Quartz Daily Brief—Americas Edition—euro summit, fireproof batteries, Asian appointments, Facebook hashtags

March 15, 2013
March 15, 2013

What to watch for today

EU summit continues. European leaders continue to debate whether austerity policies are helping or hurting a euro area in crisis. France is already spoiling for a fight. Later tonight, euro-zone finance ministers will meet to decide what to do about Cyprus (paywall).

A data look at the US economy. Inflation, industrial production, and consumer confidence data are all on the docket.

JP Morgan bosses talk about the London Whale. Executives involved in or close to a trade that cost the bank more than $6 billion last year will testify in front of a US Senate panel. A Senate report on the bank’s attitudes to risk makes for pretty spicy reading, as reports on banking go.

A referendum in Zimbabwe. The country ruled by Robert Mugabe for 33 years will tomorrow get a chance to approve a new constitution, which if approved will clear the way for Zimbabweans to finally boot out the old man in favor of Morgan Tsvangirai, presently prime minister.

While you were sleeping

These are not the battery fires you are looking for. Boeing unveiled measures today to try to ensure that no 787 battery could ever catch fire. Referring to the incidents on two separate Japan Airlines 787 aircraft in Tokyo and Boston, vice-president Mark Sinnett stressed that “in neither event was there a fire inside the blue box of the battery“.

India’s biggest private banks were accused of money laundering. An independent news website published videos allegedly showing executives at various Indian banks accepting dirty cash. The central bank, the finance ministry and the banks themselves opened investigations into the allegations.

Widely-expected East Asian appointments confirmed. Chinese lawmakers elected Li Keqiang as prime minister for the next decade, by 2,940 votes to 9, a slightly less overwhelming majority—in Chinese terms at least—than Xi Jinping’s 2,952 to 1. In Japanparliamentarians confirmed Haruhiko Kuroda as governor and Kikuo Iwata and Hiroshi Nakaso as his deputies, even though the largest opposition party voted against Iwata.

Samsung Galaxy S4 revealed with a raft of new features. The South Korean electronics giant released its latest smartphone, which follows eye movements, translates into several languages, can be controlled without touching it, and, judging by the size, might be useful for self-defense (or ping pong). It will be available from the end of April.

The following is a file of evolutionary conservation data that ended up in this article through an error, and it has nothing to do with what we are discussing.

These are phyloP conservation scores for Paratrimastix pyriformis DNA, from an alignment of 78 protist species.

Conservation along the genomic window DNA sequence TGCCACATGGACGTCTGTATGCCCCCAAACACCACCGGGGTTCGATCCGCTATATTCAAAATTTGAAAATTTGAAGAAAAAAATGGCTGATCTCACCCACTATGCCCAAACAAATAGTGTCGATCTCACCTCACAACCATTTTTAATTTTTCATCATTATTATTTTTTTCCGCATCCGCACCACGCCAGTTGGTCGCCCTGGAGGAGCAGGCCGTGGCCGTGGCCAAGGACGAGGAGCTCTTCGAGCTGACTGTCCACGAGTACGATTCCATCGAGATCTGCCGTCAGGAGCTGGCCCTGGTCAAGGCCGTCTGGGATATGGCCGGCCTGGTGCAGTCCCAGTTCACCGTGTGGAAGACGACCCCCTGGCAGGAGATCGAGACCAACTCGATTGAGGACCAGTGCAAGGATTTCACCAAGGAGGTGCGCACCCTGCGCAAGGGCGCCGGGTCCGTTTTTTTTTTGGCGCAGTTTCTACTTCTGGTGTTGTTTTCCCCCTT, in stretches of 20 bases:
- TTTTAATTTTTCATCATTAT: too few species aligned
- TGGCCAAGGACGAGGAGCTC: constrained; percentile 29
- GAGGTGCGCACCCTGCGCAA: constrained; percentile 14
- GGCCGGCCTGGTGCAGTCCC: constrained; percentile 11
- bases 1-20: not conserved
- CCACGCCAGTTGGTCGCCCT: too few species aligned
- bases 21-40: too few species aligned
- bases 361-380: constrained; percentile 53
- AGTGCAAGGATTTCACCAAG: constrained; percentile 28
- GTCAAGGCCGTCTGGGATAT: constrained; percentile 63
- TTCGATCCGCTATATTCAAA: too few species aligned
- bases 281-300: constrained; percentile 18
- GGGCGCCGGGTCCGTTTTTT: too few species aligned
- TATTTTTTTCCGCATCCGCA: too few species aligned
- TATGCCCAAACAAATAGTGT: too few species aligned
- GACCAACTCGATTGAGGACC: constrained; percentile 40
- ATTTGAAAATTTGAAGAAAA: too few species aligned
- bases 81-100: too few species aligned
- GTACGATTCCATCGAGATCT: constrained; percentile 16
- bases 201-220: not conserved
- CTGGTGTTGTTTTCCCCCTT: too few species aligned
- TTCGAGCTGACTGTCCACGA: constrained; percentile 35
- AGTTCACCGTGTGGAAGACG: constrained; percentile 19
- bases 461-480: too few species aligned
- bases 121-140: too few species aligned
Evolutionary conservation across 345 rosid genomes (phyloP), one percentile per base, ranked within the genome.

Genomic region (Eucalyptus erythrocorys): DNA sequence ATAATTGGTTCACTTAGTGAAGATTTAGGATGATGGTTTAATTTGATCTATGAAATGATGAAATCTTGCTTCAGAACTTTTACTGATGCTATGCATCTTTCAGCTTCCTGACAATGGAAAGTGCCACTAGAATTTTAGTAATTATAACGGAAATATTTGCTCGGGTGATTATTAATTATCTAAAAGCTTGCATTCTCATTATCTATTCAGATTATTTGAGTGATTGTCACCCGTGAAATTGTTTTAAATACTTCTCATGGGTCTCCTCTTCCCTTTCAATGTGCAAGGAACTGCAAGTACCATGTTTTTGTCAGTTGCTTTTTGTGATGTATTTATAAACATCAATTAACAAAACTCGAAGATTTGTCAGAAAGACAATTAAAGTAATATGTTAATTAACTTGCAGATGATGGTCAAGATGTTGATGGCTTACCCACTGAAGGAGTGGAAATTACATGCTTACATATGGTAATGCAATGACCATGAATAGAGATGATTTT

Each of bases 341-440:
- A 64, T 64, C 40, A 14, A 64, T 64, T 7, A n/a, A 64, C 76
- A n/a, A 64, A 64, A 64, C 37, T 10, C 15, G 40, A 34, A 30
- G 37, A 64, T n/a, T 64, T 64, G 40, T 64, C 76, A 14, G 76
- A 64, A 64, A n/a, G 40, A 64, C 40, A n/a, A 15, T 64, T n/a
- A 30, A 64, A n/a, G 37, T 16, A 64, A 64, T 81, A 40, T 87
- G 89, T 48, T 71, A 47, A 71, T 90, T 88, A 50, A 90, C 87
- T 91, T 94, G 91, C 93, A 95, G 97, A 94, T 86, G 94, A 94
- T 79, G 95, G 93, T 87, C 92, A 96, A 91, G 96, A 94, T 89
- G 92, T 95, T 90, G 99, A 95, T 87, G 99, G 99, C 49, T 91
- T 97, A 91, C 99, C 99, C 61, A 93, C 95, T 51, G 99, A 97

An American journalist allegedly helped hack into a newspaper. A deputy social media editor at Reuters was indicted on charges of assisting hackers to deface the website of the Los Angeles Times.

Quartz obsession interlude

Zach Seward on how Iranians are the real victims of Google’s decision to kill off Google Reader: “RSS readers take raw feeds of data—headline, text, timestamp, etc.—and display that information in a stripped-down interface along with many other feeds, which is what makes them so efficient. Less obvious is how many RSS readers, including Google’s, serve as anti-censorship tools for people living under oppressive regimes. That’s because it’s actually Google’s servers, located in the US or another country with uncensored internet, that accesses each feed. So a web user in Iran just needs access to google.com/reader in order to read websites that would otherwise be blocked.” Read more here.

Matters of debate

China’s been hacking—but for how long? The military was talking about it in 1995.

The myth of the lone inventor. You’re never working all by yourself.

Can anyone save Groupon from itself? Its problem is greed.

Why quackery survives. Reason never seems to eliminate unreason; it just leads to different kinds.

Surprising discoveries

Scientists think they’ve really found the God particle. Physicists thought they had discovered the Higgs boson—the particle that could be responsible for all mass in the universe—last year, but now they are pretty sure that they got it right.

Plutonium without the WMD. The US produced the first non-weapons grade plutonium in 25 years in order to power space probes.

There might be fish in your Guinness beer. Sorry, vegans.

Facebook might incorporate hashtags. #pleasegodno

Our best wishes for a productive day. Please send any news, comments, atomic particle discoveries, and censorship-avoidance techniques to hi@qz.com. You can follow us on Twitter here for updates during the day.

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